The plant family Ericaceae (heaths and heathers) is widespread in many parts of the globe, particularly Europe and South Africa. It contains a number of widely cultivated plants such as Erica, Rhododendron and Pieris.
Like most of Australia’s members of the Ericaceae, Epacris belongs to the subfamily Epacridoideae, which was formerly classified as a separate family, the Epacridaceae. Epacris consists of about 40 species of mainly small shrubs. Most are endemic to Australia but a few species can be found in New Zealand and New Caledonia. They occur in a variety of habitats from alpine areas to coastal heaths.
Epacris reclinata is usually a small shrub of less than a metre in height with an open, straggling habit of growth. It occurs in moist, protected locations among rocks. The branches are stiff and have small, heart-shaped leaves about 50mm long. The flowers are narrow and tubular, about 15mm long and occur in the leaf axils. They contain nectar and are frequented by honey-eating birds. The colour ranges from pink through to bright red. Flowering occurs from autumn through to spring.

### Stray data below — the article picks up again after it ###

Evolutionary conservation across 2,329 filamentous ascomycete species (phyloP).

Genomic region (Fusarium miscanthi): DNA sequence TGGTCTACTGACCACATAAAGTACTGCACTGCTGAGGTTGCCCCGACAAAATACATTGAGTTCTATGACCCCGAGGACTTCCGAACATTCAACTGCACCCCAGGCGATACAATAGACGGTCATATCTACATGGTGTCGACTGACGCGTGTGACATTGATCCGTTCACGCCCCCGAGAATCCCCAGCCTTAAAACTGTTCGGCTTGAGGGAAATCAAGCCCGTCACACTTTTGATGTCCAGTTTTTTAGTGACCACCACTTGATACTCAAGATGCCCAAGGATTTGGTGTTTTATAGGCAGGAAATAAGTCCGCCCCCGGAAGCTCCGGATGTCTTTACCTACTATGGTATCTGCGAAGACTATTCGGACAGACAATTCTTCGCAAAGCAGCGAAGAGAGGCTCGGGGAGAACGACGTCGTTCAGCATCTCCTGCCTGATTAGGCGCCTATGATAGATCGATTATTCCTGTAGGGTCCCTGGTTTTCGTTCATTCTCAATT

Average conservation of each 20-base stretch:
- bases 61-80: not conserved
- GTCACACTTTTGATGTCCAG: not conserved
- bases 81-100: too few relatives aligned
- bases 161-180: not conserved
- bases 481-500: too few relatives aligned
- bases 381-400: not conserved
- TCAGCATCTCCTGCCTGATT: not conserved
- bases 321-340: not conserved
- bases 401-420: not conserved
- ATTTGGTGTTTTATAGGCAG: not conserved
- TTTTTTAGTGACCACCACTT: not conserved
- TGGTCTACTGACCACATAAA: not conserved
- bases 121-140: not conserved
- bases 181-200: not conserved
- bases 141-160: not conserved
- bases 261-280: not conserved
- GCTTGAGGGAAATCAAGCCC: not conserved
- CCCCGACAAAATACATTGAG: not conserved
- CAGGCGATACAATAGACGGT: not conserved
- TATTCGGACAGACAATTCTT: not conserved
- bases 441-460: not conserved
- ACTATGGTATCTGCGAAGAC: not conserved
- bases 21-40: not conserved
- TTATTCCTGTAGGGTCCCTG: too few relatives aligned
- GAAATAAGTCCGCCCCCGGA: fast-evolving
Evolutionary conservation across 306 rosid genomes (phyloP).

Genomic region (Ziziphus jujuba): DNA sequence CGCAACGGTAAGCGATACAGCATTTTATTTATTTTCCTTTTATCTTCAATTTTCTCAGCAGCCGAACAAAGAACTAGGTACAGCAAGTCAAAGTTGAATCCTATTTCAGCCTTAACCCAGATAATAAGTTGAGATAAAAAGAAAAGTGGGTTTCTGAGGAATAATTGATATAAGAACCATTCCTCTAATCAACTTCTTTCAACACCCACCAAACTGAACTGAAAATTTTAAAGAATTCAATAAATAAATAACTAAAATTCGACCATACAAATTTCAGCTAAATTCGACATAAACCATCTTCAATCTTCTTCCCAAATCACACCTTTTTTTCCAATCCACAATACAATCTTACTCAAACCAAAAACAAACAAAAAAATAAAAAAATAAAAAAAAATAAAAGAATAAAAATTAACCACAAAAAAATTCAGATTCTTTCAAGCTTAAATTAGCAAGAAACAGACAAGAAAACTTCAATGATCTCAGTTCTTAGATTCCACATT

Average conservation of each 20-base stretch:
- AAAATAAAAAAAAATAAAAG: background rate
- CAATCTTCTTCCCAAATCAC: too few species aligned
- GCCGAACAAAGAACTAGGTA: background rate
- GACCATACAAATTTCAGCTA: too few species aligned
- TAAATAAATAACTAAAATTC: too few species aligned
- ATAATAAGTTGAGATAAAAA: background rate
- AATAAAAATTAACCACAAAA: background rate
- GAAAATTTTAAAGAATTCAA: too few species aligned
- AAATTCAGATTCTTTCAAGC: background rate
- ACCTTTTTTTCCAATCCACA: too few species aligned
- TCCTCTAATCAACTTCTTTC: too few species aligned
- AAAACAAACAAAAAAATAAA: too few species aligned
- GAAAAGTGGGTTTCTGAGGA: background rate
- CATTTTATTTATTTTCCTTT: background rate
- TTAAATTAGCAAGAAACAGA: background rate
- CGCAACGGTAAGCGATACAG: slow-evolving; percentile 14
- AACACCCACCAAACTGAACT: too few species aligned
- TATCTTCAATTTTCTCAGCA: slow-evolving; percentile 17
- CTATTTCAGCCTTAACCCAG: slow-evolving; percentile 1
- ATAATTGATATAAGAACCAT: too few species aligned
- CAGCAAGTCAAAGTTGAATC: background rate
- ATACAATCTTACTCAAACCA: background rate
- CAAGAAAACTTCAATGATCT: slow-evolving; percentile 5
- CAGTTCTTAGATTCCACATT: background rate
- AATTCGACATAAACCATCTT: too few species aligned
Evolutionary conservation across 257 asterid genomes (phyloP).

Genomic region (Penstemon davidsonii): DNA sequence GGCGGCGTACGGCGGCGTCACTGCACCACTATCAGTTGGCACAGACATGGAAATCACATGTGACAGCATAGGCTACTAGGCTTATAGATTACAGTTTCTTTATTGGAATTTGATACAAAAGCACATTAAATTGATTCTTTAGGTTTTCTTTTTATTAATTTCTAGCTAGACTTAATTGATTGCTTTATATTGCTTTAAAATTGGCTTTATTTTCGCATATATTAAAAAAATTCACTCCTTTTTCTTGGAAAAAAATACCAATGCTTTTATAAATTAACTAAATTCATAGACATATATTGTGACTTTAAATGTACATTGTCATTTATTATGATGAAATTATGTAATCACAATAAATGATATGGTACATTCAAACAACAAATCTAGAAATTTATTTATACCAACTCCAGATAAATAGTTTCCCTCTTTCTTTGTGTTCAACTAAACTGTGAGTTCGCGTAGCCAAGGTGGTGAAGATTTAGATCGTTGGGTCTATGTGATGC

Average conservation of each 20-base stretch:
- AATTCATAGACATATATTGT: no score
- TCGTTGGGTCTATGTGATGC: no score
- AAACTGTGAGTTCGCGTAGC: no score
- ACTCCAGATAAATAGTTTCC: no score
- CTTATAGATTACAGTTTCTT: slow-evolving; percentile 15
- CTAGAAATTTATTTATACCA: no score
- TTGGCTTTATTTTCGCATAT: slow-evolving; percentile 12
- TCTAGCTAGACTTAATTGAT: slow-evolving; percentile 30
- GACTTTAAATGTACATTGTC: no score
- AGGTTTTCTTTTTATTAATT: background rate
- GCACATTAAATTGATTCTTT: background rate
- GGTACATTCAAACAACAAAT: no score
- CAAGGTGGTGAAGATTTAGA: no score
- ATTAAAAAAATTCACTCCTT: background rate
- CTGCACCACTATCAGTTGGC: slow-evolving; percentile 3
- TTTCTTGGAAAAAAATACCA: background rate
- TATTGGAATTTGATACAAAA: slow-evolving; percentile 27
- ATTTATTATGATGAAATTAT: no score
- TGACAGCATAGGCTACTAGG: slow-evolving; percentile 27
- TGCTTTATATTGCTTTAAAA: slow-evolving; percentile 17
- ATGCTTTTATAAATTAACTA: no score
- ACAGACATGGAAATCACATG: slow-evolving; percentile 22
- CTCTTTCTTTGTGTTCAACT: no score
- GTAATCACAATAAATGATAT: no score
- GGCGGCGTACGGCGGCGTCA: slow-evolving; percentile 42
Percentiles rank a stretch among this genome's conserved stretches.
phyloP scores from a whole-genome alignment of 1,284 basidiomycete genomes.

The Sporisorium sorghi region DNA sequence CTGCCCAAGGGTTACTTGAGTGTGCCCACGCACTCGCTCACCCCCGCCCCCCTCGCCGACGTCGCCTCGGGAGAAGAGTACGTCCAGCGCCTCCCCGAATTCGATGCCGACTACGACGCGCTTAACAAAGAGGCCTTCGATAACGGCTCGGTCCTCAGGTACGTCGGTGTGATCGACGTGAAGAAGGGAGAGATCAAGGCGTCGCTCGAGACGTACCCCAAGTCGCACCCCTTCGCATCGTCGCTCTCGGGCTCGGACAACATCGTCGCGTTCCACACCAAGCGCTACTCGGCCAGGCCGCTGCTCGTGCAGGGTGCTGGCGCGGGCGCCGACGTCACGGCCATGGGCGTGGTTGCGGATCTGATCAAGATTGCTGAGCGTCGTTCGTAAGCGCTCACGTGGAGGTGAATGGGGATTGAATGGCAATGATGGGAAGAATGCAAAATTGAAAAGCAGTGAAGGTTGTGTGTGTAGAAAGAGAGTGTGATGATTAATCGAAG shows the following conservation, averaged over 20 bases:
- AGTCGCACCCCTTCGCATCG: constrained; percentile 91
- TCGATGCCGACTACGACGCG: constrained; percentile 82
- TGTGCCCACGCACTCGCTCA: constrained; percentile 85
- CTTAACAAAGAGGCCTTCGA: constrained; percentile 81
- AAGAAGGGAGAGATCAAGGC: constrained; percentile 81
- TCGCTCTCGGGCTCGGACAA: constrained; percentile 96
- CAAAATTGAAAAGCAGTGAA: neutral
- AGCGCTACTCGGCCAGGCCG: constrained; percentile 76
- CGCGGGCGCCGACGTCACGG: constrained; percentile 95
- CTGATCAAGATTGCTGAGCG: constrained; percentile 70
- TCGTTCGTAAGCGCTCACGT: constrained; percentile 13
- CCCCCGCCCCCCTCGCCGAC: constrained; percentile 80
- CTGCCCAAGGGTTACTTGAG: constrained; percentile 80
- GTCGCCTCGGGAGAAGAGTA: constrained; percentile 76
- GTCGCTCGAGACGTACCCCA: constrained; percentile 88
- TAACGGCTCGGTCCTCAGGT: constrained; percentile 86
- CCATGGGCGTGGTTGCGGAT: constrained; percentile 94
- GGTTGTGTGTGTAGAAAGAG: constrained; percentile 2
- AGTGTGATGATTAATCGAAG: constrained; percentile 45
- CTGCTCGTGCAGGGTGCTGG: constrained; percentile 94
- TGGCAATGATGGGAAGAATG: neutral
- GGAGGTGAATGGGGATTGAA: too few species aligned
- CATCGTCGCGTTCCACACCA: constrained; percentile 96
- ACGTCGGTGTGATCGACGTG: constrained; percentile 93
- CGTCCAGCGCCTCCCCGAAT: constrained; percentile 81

Like other members of the genus, E.reclinata is a very desirable and attractive plant but it is not particularly easy to maintain in cultivation for long periods. It should be given a well drained position in semi shade or full sun and it is also a very attractive plant for a container.
Propagation of E.impressa is usually by cuttings of firm current season’s growth. The species can be grown from seed but this is not readily available.
Photo: Brian Walters